City of Vancouver

Top 20 Innovators in BC, City of Vancouver

Congratulations to the City of Vancouver under Mayor Gregor Robertson, 2011’s Most Innovative Organization in B.C.

(More: 2011 BCBusiness Guide to Innovation)


Governments aren’t known for thinking outside the box, and an administration that champions bike lanes and backyard chickens isn’t likely to win nods of approval when business types gather around a boardroom table. So it’s particularly notable that the City of Vancouver was a hands-down favourite among this year’s panel of experts as one of the province’s leading innovators.

While the ultimate utility of community gardens might be open to debate, our experts were unanimous in their view that the city’s open-data initiative – which aims to make the city’s vast trove of data publicly available online – is a true breakthrough. As one panellist noted, “I have never seen a municipality open to new ideas in my life. When was the last time any level of government said, Here are our books; fill your boots?”

The city’s initiative was officially launched in May 2009, when council passed a resolution to, among other things, “freely share with citizens, businesses and other jurisdictions the greatest amount of data possible.” In principle, this is a laudable goal, but the noble sentiment caused hardly a ripple in the local media. In practice, it turns the entire operation of city hall on its head, and proponents are predicting similar disruptions in the local business community.

Making all the data the city collects public isn’t just a matter of collecting a bunch of computer files and dumping them onto a publicly accessible server. Andrea Reimer, the city councillor who introduced the open data motion, explains that the first challenge is simply finding the data. “Nobody knew where all the data was!” she exclaims. Or rather, everybody knew where their little piece of data was, but there was no comprehensive map of the city’s entire collection of information. And once the data was catalogued and mapped, simply dumping it onto a common server would be useless, since it would be outdated almost instantly. It would have to be collected and saved in an updatable online database.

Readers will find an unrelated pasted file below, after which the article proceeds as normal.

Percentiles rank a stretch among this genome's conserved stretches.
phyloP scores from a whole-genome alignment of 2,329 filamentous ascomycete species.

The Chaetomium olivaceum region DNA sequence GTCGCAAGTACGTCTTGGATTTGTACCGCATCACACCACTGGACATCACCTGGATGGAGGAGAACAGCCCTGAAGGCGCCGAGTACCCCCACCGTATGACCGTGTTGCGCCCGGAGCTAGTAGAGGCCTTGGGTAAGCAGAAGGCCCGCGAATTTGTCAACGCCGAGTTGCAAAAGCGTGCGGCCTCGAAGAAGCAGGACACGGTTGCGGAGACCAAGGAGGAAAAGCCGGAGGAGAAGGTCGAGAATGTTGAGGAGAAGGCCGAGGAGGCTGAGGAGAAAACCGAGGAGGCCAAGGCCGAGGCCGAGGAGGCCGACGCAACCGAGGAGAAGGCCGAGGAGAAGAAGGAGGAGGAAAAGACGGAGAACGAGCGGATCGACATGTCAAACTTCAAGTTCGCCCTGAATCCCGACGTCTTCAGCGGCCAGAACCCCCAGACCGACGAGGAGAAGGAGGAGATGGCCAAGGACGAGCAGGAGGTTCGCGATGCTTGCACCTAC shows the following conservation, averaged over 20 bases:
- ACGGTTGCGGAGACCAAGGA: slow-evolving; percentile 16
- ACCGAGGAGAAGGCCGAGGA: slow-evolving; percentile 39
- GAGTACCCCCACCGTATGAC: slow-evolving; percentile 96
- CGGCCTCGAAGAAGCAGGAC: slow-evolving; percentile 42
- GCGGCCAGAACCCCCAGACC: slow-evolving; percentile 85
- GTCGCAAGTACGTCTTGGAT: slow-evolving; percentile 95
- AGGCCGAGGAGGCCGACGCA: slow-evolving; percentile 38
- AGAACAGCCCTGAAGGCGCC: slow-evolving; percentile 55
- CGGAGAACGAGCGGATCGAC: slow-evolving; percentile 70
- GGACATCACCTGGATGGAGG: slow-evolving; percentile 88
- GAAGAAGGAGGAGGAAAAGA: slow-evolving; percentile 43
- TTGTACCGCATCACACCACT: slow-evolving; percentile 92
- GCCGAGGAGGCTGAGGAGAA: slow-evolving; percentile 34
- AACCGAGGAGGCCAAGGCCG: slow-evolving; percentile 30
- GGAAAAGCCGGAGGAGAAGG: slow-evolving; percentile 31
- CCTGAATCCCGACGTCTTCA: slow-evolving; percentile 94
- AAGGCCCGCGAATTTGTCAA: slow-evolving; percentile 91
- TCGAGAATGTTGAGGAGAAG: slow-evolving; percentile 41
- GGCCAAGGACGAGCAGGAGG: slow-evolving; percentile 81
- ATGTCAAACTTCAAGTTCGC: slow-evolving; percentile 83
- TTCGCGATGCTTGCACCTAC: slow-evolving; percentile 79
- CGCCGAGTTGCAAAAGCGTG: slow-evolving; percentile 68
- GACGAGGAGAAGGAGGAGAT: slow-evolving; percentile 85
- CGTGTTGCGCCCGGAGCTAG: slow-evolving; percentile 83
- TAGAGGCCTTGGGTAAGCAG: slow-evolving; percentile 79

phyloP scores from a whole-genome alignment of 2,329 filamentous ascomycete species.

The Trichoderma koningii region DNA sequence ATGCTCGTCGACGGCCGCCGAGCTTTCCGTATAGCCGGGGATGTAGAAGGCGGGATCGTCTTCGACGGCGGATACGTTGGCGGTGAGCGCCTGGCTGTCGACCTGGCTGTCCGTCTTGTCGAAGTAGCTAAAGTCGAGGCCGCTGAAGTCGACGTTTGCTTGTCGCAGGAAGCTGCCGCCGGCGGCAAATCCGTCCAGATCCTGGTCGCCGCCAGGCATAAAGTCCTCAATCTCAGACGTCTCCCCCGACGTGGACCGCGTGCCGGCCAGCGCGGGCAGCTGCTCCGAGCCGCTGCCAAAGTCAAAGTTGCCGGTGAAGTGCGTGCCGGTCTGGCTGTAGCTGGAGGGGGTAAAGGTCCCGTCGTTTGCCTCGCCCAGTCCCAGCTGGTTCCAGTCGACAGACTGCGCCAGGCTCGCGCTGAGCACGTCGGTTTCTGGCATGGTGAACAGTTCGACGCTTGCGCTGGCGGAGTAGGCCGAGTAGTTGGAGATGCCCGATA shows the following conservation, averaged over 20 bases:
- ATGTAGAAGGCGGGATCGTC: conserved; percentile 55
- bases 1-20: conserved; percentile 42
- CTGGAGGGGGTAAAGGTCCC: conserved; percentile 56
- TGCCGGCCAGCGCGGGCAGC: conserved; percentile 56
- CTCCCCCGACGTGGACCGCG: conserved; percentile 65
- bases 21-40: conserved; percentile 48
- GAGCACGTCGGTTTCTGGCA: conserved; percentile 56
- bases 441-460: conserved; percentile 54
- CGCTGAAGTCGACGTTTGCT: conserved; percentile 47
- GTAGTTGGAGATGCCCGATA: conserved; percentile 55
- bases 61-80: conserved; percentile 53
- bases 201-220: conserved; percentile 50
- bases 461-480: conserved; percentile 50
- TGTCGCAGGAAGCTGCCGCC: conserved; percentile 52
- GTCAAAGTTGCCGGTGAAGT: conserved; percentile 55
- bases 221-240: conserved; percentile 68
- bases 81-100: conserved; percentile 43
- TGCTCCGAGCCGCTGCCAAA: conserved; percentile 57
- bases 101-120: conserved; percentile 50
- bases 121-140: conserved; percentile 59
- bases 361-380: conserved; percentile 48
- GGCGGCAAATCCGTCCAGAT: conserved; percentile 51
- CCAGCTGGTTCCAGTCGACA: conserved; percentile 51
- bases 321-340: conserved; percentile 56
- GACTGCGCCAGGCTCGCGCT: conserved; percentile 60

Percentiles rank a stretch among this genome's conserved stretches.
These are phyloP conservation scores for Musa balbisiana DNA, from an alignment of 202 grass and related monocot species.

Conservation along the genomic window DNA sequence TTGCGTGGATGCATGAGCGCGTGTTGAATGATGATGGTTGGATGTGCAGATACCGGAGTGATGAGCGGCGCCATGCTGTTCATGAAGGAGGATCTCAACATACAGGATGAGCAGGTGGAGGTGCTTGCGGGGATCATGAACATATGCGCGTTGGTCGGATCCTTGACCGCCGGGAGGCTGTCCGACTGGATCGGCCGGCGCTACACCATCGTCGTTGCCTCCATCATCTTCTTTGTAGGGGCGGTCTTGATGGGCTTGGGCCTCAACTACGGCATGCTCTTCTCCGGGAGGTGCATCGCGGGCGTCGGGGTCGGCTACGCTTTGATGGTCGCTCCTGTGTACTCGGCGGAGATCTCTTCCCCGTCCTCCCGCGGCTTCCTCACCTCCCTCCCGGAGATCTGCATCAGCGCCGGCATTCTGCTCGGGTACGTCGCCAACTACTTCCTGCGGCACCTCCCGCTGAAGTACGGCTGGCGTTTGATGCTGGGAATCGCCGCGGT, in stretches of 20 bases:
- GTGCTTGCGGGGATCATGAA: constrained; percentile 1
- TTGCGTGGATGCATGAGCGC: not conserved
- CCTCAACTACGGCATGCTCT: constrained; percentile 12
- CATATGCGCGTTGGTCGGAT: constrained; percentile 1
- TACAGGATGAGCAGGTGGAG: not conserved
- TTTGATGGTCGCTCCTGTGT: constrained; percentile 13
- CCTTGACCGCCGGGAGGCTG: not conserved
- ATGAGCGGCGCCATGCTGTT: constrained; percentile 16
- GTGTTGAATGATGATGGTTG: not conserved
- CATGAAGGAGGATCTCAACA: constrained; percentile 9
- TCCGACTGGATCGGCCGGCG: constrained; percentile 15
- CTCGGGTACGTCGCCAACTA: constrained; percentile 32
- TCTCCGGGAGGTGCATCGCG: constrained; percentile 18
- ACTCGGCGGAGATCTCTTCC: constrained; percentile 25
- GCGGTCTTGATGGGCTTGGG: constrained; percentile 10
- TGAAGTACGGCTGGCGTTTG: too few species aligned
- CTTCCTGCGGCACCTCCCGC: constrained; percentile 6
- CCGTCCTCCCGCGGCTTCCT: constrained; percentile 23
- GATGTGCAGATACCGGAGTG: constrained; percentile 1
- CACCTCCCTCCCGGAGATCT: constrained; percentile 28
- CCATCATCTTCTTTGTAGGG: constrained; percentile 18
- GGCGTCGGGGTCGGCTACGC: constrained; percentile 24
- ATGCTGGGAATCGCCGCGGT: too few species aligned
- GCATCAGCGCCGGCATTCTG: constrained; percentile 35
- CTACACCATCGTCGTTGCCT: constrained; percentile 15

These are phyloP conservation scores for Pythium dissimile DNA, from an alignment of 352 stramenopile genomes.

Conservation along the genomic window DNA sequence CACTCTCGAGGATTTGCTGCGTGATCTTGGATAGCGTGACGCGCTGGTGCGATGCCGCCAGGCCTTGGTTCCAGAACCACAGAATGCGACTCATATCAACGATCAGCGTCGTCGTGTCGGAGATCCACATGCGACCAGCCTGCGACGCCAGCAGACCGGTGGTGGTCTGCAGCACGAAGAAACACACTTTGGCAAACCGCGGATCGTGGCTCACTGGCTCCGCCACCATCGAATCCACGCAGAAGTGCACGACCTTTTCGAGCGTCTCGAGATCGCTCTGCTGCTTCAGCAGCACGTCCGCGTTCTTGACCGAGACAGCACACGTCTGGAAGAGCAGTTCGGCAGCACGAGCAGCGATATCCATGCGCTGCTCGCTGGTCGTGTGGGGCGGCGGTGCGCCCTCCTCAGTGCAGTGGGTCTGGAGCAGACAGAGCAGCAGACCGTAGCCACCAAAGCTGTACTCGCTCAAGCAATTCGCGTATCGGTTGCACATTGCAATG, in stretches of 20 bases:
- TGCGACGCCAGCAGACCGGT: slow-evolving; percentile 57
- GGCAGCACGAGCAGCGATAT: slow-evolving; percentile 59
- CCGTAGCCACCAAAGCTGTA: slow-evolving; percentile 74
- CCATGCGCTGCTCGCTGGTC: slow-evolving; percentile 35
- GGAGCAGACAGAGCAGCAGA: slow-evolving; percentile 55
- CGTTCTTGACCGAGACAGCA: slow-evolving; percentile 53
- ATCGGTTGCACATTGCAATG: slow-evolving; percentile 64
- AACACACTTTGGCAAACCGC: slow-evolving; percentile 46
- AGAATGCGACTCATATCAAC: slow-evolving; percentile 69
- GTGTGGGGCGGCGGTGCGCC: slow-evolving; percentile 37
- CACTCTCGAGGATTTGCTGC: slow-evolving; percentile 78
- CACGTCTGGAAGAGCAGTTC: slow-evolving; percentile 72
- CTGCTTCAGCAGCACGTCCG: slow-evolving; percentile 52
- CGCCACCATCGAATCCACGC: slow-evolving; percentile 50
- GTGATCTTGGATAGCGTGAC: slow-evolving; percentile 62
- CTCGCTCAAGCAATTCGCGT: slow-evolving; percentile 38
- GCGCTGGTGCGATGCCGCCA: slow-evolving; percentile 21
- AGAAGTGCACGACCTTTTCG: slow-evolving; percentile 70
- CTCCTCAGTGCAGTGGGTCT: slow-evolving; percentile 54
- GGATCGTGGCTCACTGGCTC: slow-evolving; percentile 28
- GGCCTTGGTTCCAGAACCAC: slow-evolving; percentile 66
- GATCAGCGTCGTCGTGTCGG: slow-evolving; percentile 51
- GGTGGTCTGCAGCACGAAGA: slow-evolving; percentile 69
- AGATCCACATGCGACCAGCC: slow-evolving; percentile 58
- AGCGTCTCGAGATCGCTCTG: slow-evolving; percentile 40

But the biggest challenge wasn’t technical; it was cultural. The initiative doesn’t just involve a handful of techies toiling in the bowels of city hall, but depends on every one of the city’s 9,000 employees buying into the notion of constantly feeding the data they collect into this common database.

The initiative was given an initial budget of $130,000, and the first tangible result appeared within months – lightning speed for a government. In September 2009 the city published an online catalogue with 20 sets of data open to the public at The initial files listed basic information, such as locations of schools, parks and drinking fountains. Today the catalogue has grown to 125 data sets, including, for example, a list of all 53,009 current business licences in the city, complete with names, addresses and numbers of employees. 

While commercial applications have yet to be tested, programmers Kevin Jones and Luke Closs, a couple of early adopters, set out to demonstrate the possibilities with a by-donation web application at that draws on city data to remind users of garbage-collection dates in their neighbourhood.

More important than the new way of doing business at city hall is the potential it opens up for innovation in the business world. One enthusiastic advocate is Andrew Yan, urban planner at Bing Thom Architects, who with his colleagues is drawing on city data for a report they’re preparing on the impact of rising sea levels. 

Freely available data has an immediate impact on the bottom line for firms like his in reducing what Yan calls the “frictional cost” involved with getting information from the city: all the time involved with phone calls and emails and actually going to city hall to physically retrieve information.

But more importantly, says Yan, freely available data fosters a more innovative culture in the business community. “When you release this stuff, you don’t know where it’s going to go, which is the exciting economic element,” he says. “It opens up this kind of ability where ideas can just bump up against each other and come up with the next big idea, the next big tool.”